Anatomy of Suicide

September 25, 1963

Report Outline
Suicide as Problem of Public Health
Historical Roots of Suicide Question
Efforts to Reduce the Suicide Toll

Suicide as Problem of Public Health

Gravity of Suicide Problem in United States

At least 20,000 Americans will take their own lives in the next 12 months, and 100,000 to 200,000 others will make serious but unsuccessful attempts to do so. Louis I. Dublin, medical statistician, has estimated that possibly as many as two million individuals now living in the United States have tried at some time to commit suicide. Despite this shocking state of affairs, there is widespread apathy about the problem, both on the part of the public and within the medical profession. Because the facts about suicide—its prevalence and the possibilities of cutting down its toll—are not well known, experts on the subject are trying to spread this message: The great majority of suicides and suicide attempts are the product of emotional states which are only temporary and which are remediable.

Suicide rates have fluctuated widely in this country in the past 60 years. The rate rose from 11.3 per 100,000 population in 1900 to 18.6 per 100,000 in 1908, the year following a severe Wall Street panic. Remaining above 15 per 100,000 through the year 1916, the rate then gradually declined to around 13 and stayed there through 1927. A new rise carried it to 18.6 in 1932, at the bottom of the Great Depression, when 21,649 persons were listed as suicides. The rate stood at 15 per 100,000 in 1938 and dropped to a low of 9.6 in the war year of 1944. Since then it has not surpassed the figure of 11.2 per 100,000 recorded in 1950 and again in 1962.

Even at last year's relatively low rate, suicide ranked as the 11th leading cause of death in the United States; the victims numbered 20,890. Among persons aged 20 to 35, suicide was the fourth leading cause of death, being outranked only by accidents, heart disease and cancer. For every two persons killed in automobile accidents, one commits suicide. For every homicide in this country, there are two suicides.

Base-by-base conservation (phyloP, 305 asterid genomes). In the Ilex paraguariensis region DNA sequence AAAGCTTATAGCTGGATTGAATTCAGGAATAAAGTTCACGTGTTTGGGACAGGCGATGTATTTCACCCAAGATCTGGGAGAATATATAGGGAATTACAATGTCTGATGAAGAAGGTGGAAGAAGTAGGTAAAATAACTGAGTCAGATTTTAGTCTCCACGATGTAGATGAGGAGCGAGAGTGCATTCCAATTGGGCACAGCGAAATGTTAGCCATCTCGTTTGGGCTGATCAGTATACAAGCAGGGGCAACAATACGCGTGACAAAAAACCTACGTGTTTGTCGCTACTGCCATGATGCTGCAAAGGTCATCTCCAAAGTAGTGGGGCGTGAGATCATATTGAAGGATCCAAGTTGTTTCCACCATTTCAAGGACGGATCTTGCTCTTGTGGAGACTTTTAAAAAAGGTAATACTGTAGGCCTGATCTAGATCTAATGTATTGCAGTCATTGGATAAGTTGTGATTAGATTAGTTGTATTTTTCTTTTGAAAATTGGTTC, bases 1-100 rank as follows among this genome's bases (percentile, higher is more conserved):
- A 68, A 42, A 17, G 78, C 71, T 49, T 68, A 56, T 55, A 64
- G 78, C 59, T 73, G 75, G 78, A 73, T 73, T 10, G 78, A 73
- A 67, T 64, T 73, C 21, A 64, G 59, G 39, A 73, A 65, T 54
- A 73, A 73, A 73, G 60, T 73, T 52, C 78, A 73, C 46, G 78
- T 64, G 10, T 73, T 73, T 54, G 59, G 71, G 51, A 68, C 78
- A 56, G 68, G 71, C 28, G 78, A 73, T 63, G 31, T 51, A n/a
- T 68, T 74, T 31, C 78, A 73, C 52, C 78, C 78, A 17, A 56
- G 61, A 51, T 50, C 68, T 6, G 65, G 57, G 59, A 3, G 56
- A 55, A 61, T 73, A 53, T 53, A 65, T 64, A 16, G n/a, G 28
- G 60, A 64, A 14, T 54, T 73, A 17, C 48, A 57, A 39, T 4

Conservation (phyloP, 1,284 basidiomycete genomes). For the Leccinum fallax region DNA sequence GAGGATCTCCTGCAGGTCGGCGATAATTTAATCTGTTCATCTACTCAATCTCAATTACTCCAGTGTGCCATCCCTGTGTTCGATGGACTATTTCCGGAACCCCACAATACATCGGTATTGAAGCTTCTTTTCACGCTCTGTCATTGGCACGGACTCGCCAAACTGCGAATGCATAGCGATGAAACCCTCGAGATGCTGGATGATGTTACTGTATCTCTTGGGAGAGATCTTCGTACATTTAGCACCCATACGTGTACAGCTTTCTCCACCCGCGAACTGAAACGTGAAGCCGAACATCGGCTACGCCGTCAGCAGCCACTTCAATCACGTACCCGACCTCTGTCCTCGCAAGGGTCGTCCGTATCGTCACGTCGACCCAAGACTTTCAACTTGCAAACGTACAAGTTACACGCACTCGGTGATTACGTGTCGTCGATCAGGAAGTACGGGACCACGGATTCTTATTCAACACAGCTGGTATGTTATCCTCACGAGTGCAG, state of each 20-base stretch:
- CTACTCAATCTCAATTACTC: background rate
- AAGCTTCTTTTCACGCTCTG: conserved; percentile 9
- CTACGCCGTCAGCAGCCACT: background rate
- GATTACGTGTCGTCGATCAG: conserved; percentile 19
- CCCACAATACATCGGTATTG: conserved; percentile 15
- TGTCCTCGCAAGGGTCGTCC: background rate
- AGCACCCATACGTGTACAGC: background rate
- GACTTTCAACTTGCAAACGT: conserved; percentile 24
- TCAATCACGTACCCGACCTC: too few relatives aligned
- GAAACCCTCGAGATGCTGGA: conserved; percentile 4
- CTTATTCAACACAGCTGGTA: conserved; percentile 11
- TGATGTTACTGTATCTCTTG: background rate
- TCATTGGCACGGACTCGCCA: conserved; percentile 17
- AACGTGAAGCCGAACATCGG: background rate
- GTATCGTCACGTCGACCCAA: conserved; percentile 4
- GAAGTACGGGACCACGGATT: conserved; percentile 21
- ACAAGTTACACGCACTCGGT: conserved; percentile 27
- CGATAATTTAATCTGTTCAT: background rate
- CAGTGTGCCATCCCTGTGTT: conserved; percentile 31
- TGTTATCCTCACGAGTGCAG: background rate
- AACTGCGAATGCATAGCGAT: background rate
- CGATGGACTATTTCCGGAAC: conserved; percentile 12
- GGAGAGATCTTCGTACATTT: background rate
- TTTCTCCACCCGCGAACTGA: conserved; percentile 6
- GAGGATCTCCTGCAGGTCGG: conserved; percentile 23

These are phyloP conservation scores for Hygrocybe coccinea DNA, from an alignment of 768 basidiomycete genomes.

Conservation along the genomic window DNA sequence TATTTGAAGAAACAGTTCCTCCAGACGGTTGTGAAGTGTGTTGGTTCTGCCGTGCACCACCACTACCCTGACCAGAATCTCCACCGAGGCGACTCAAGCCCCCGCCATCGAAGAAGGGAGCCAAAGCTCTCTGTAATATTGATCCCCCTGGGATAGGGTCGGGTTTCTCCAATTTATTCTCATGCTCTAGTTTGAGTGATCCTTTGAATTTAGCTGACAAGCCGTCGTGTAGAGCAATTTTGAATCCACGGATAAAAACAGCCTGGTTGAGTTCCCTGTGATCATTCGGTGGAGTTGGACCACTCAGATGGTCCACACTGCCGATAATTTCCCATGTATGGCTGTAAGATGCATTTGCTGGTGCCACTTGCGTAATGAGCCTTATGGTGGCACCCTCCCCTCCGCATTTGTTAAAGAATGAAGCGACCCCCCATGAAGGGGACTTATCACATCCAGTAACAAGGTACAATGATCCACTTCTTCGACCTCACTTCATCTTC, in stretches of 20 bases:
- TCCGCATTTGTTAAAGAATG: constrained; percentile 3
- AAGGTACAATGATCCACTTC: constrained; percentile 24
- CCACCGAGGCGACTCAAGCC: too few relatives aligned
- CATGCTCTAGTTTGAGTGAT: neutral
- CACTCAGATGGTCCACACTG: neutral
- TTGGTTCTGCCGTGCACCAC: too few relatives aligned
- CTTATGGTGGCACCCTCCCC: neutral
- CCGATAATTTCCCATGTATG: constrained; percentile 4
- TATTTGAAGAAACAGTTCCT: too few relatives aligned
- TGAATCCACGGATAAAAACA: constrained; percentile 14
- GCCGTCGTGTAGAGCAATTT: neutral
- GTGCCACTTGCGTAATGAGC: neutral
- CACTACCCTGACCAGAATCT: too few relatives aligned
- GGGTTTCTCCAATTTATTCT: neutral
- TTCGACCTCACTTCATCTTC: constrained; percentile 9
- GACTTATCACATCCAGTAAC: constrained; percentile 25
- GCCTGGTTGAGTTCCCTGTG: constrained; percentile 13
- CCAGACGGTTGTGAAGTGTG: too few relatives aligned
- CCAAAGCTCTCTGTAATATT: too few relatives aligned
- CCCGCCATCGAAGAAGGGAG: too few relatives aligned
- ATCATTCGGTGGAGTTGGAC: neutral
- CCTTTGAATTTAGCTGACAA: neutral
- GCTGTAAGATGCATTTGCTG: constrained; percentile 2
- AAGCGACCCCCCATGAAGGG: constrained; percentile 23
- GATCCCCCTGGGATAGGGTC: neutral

ISSUE TRACKER for Related Reports
Mental Health
Mar. 13, 2015  Prisoners and Mental Illness
Dec. 05, 2014  Treating Schizophrenia
Sep. 12, 2014  Teen Suicide
May 10, 2013  Mental Health Policy
Aug. 03, 2012  Treating ADHD
Jun. 01, 2012  Traumatic Brain Injury
Jun. 26, 2009  Treating Depression
Feb. 13, 2004  Youth Suicide
Feb. 06, 2004  Mental Illness Medication Debate
Mar. 29, 2002  Mental Health Insurance
Feb. 08, 2002  Treating Anxiety
Jul. 16, 1999  Childhood Depression
Jun. 18, 1999  Boys' Emotional Needs
Sep. 12, 1997  Mental Health Policy
Aug. 19, 1994  Prozac
Aug. 06, 1993  Mental Illness
Oct. 09, 1992  Depression
Jun. 14, 1991  Teenage Suicide
Jul. 08, 1988  Biology Invades Psychology
Feb. 13, 1987  The Mentally Ill
Aug. 20, 1982  Mental Health Care Reappraisal
Jun. 12, 1981  Youth Suicide
Sep. 21, 1979  Mental Health Care
Sep. 15, 1978  Brain Research
Jul. 05, 1974  Psychomedicine
Aug. 08, 1973  Emotionally Disturbed Children
Dec. 27, 1972  Mental Depression
Mar. 24, 1972  Schizophrenia: Medical Enigma
Apr. 21, 1971  Approaches to Death
Mar. 03, 1971  Encounter Groups
Nov. 25, 1970  Psychological Counseling of Students
Feb. 19, 1969  Future of Psychiatry
Feb. 02, 1966  New Approaches to Mental Illness
Jan. 22, 1964  Insanity as a Defense
Sep. 25, 1963  Anatomy of Suicide
Nov. 20, 1957  Drugs and Mental Health
Apr. 23, 1954  Mental Health Programs
Jul. 09, 1948  Mental Health
BROWSE RELATED TOPICS:
Mental Health